Unsurprisingly, the towel skirt inspired many strong opinions on social media. “Remember someone actually pitched this idea, managers agreed to it, someone manufactured it, someone made the marketing for it, someone uploaded it on the website, and still no one thought this is a bad idea,” one person wrote on X. “I can literally buy one that looks like that for $15 at Kmart,” another added. Others, however, seemed to be here for the controversial item. “Oh I will be buying,” one user commented, while another wrote, “How much is the Black Friday price? Asking for a friend.”
The eyebrow-raising skirt comes months after Balenciaga’s creative director Demna told Vogue that he was planning to turn away from gimmicky pieces and pare down the brand’s image. “It’s a serious job, you know, to make clothes. It’s not about creating image or buzz or any of those things,” he said in a February interview.
And this may not consciously be a gimmick at all. While plenty have created memes of this look already, Balenciaga is far from the first to present towels as a high fashion item. For spring/summer 2020, Prada, Fendi and Ludovic de Saint Sernin sent towel skirts down the runway, while Miu Miu and Acne Studios did it in 2017 and 2015, respectively. In 2018, Donatella Versace even revived a butterfly-printed terry cloth ensemble from Gianni Versace’s 1995 collection. Marc Jacobs made a sequined take on a towel dress that was featured in the February 1989 issue of American Vogue.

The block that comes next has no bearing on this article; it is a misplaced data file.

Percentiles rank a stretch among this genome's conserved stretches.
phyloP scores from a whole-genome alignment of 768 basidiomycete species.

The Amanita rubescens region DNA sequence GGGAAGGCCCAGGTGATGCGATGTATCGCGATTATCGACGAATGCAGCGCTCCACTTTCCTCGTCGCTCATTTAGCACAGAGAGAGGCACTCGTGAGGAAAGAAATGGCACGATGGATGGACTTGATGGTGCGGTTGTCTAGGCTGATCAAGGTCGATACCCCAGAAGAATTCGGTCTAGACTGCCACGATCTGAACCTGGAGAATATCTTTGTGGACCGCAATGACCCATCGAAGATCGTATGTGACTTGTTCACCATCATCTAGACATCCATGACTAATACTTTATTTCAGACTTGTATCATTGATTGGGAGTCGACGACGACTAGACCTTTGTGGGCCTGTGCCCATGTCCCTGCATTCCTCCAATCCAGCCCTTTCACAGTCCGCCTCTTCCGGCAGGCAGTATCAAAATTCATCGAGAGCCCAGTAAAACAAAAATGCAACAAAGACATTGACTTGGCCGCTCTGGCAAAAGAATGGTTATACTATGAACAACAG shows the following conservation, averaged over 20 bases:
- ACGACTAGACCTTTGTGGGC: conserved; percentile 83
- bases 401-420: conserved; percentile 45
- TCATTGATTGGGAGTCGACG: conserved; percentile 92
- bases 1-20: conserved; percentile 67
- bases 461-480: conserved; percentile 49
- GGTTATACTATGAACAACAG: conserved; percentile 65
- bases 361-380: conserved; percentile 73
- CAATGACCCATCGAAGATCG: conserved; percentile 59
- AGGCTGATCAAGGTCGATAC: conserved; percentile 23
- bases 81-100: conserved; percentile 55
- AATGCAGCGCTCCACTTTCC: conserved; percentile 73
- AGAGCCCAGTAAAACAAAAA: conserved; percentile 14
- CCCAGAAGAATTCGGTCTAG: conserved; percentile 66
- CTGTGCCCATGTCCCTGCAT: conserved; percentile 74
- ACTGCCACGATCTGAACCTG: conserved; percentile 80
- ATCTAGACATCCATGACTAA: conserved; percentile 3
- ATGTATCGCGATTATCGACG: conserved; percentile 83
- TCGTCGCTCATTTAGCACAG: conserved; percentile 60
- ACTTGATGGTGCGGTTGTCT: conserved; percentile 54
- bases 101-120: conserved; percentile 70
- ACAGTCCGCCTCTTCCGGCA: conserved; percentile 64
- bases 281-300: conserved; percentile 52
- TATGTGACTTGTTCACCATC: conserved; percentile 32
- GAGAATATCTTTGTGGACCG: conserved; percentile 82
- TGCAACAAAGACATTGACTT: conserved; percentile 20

The intimacy of wearing only a towel has long been captured by photographers and models. Scores of past issues of Vogue have featured models in various stages of the getting-ready process. A 1954 image by John Rawlings features a model posed in a strapless one-piece swimsuit with a white terry-cloth towel wrapped around her head. And in 1967, Franco Rubartelli caught Veruschka with just an orange towel and a string of beads. Arthur Elgort has also photographed the likes of Linda Evangelista and Patti Hansen in various states of undress – post skinny-dip or fresh out of the shower.
While towels have largely been associated with women’s getting-ready routines, Balenciaga joins in the long tradition of towel dressing, making it a genderless experience. For anyone with £695 to spare, that is.